Story by: Eddie Bates and Robin Hendricks

Halls fill with bleary-eyed, stumbling zombies lugging backpacks half their size. They move together in the same synchronized sluggish pace to classes they may have had a chance to arrive on time to if it weren’t for the blocked artery this school calls a stairwell.

It’s 8:15 a.m. and ain’t nobody got time for this.

One would assume that the highest rated public school in the state of South Carolina would be able to find a way to fit all their students comfortably into the school. But no, apparently not. At least not now.

Over 20 years ago when the school was first built, it was done with the bright-eyed and somewhat naïve assumption it would only educate 950 students at a time. Dutch Fork currently has a population of 1,897.

Apparently they had a tiny bit of an estimation problem.

About 15 years ago, the school received an addition called the “new wing.” The term “wing” may have been a bit of a stretch, but the sentiment is appreciated all the same. And to be honest, we could use another one.

The two new halls, one for the main floor and one for the third, were a help to the school’s growing population. The only problem is that it keeps growing.

And growing. And growing.

Now the school’s student population is three students short of housing double what it was originally built for, a slight problem for the 1900 students zoned here.

So now as they walk to class, students get their daily exercise through a number of creative methods. They expertly dodge around the slow herds of gossipers/selfie-takers that always seem to come in packs of four and they hightail it to the corner stairs in the hopes that maybe, just maybe, today they’ll catch a break and make it up those crowded steps in under two minutes.

And don’t forget about the lockers. See, if there isn’t enough room to even walk in the halls, there’s certainly not enough room to stand at a locker and switch out textbooks. Grabbing stuff from your locker is starting to feel more like parking your car on the middle of the interstate.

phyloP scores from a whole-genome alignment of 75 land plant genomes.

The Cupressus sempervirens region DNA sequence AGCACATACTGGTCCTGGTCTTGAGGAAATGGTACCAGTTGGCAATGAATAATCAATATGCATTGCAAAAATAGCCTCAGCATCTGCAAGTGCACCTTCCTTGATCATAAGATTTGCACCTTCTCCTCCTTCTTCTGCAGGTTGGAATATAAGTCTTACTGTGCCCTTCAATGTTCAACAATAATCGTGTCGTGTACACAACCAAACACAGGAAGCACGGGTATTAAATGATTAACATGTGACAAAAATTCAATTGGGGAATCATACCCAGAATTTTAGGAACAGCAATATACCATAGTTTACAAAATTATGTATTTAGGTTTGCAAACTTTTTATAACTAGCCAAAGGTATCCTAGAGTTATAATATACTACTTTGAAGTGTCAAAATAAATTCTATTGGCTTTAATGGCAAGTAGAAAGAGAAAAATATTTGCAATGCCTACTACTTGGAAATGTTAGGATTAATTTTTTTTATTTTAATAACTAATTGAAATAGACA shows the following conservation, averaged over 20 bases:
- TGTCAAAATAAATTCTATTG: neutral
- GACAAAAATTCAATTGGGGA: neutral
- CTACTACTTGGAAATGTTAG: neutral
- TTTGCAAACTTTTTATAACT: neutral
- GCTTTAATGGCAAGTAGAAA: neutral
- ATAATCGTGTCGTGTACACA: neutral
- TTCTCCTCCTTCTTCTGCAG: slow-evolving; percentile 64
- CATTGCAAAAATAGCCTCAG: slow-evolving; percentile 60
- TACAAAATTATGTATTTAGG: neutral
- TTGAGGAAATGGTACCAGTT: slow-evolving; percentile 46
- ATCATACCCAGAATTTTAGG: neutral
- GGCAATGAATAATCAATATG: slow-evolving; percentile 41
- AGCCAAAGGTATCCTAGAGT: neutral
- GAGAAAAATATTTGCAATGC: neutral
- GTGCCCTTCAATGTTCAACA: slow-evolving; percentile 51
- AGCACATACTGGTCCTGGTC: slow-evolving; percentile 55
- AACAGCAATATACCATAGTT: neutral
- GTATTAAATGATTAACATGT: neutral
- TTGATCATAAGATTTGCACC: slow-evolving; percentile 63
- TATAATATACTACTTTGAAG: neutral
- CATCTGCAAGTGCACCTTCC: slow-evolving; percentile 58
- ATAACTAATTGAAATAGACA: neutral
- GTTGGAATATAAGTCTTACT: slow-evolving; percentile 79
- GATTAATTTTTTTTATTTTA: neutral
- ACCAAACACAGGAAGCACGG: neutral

There are certain things one learns to do to stay alive in this world, and going locker-free is a sacrifice Dutch Fork students should be prepared to make.

In all honesty, though, Dutch Fork is a really great school. That’s probably why it has so many students. It distributes more AP tests than anyone else in the district. The STEM program sets it apart. And in general, Dutch Fork is a great place to learn.

With the addition of a new health-science building, all the locker rooms and training rooms have been moved out to the new space and the older facilities have been converted into classrooms. However even with all the new extra space, there are still classes of 25 or more that have to borrow desks from other teachers so students have a place to sit. There has been no announcement of money to start another major construction project anytime in the foreseeable future.

The new addition to the district, Spring Hill, was supposed to act as a levee for the schools of District 5–and cut down the school population by almost 200 underclassmen. However, students are already returning from their first year over at the new school and coming back to Dutch Fork.

If another public high school were added to District 5, then theoretically all the excess population from the schools would go to the new one. Anything like that would take a few years and a pretty penny.

So for now, students must trod on through the crowd with hope that maybe Dutch Fork’s next generation will get a little more room to spare.